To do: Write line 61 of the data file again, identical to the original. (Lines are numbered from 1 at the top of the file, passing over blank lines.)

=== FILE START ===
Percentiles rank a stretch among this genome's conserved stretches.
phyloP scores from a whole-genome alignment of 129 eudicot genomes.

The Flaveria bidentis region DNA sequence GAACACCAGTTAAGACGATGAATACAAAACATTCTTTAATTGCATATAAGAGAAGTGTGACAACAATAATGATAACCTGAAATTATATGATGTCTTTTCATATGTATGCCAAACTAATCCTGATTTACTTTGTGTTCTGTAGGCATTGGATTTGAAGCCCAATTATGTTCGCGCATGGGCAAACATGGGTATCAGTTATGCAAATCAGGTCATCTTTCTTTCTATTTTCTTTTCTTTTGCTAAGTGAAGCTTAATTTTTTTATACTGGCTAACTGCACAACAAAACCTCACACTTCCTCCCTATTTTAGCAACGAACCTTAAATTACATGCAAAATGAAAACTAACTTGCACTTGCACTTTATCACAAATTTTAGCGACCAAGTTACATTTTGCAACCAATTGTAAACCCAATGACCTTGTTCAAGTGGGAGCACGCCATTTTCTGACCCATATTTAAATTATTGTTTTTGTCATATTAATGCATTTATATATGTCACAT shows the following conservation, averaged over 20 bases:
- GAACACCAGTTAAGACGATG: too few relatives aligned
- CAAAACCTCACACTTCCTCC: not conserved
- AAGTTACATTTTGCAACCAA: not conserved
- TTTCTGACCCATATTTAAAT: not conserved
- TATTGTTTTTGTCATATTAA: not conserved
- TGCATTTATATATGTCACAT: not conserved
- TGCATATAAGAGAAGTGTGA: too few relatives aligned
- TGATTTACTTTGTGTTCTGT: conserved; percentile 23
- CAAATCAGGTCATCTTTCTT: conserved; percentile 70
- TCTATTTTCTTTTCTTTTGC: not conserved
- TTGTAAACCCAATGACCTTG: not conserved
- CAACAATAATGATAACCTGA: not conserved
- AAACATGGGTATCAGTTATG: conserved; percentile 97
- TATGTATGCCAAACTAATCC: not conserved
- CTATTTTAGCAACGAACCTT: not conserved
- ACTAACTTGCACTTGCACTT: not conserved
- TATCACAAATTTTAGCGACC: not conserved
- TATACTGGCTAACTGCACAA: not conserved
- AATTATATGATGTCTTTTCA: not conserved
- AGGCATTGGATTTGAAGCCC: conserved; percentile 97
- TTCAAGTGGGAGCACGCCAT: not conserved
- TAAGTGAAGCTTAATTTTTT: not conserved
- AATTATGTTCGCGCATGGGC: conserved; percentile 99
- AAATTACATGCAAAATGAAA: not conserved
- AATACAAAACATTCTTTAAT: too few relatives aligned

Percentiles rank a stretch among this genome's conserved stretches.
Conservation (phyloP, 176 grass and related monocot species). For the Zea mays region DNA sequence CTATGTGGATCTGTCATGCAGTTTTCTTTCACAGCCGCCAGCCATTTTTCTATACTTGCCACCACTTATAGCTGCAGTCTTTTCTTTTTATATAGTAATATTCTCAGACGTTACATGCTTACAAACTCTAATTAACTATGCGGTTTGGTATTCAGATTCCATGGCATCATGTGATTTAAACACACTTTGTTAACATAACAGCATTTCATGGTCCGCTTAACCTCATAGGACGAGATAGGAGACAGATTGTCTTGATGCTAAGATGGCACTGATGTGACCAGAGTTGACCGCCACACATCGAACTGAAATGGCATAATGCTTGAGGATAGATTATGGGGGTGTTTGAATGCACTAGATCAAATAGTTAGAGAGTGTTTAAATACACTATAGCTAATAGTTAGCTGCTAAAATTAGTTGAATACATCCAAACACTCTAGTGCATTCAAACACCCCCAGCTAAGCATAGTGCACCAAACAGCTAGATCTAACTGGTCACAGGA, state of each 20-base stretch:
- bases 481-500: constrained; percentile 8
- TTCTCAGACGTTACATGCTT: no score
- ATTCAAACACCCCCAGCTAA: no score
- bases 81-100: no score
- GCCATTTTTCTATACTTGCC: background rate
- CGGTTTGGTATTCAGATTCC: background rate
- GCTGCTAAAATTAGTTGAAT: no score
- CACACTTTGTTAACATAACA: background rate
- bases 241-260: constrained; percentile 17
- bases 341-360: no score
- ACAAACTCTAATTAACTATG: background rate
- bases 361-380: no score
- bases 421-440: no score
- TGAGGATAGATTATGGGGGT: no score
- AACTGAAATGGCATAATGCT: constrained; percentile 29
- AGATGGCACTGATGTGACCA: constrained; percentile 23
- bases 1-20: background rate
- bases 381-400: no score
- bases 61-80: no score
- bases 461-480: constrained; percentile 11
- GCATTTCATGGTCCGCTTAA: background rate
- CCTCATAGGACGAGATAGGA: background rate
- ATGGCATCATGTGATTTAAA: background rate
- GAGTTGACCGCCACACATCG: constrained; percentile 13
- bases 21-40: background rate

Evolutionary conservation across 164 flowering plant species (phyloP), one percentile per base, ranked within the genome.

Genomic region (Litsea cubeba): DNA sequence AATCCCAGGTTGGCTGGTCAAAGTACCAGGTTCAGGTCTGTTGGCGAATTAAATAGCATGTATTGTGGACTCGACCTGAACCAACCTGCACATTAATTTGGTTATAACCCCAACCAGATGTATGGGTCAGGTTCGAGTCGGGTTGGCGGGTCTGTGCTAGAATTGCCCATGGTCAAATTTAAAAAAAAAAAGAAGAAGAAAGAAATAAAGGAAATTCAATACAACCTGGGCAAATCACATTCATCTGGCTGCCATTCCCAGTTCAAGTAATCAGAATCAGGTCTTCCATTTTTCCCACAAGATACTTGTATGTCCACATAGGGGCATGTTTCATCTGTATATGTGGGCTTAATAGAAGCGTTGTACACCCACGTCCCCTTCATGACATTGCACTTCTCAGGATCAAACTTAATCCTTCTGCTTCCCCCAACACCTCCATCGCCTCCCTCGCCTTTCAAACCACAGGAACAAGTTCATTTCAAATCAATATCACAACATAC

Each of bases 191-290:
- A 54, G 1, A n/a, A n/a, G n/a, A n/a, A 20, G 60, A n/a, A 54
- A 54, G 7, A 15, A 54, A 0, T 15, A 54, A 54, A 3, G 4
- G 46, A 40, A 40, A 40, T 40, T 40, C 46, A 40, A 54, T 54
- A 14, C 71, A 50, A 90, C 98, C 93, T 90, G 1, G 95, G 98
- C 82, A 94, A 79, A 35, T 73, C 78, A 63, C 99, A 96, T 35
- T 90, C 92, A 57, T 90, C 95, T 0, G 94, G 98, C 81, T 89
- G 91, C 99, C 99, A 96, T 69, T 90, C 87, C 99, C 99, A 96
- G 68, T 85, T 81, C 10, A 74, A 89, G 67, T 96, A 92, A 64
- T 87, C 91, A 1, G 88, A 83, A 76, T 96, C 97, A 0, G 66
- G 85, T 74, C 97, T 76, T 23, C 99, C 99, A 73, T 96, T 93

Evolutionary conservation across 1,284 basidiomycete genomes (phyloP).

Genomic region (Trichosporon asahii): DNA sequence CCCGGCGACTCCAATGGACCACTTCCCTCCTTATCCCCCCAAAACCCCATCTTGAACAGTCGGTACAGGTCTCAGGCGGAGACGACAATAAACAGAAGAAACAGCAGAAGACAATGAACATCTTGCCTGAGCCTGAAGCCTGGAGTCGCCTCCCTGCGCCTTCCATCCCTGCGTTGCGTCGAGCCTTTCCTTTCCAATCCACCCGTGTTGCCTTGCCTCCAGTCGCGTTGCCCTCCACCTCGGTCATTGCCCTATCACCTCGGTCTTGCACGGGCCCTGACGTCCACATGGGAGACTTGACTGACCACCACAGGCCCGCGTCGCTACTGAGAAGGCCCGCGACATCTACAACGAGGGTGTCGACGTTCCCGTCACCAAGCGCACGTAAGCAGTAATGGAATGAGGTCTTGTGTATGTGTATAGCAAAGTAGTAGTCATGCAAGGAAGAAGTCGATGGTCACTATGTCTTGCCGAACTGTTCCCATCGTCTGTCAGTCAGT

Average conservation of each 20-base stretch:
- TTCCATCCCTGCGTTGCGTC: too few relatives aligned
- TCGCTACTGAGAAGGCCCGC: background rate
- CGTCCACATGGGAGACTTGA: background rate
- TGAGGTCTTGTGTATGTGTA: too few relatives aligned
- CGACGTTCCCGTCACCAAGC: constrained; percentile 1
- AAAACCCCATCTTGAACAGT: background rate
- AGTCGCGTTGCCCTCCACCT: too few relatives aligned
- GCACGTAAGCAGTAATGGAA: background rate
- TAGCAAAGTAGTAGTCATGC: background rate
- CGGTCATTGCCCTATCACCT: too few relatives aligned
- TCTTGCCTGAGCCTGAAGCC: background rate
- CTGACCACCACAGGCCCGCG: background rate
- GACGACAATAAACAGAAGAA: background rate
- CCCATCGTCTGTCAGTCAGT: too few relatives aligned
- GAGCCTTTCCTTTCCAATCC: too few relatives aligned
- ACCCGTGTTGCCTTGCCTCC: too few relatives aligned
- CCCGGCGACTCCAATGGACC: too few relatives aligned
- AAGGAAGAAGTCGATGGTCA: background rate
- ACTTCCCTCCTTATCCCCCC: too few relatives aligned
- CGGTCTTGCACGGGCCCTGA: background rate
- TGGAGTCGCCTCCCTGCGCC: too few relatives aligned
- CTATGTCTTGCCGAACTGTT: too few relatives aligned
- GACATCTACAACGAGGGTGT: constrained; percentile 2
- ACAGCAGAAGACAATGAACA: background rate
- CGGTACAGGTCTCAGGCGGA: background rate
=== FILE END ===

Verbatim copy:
- G 46, A 40, A 40, A 40, T 40, T 40, C 46, A 40, A 54, T 54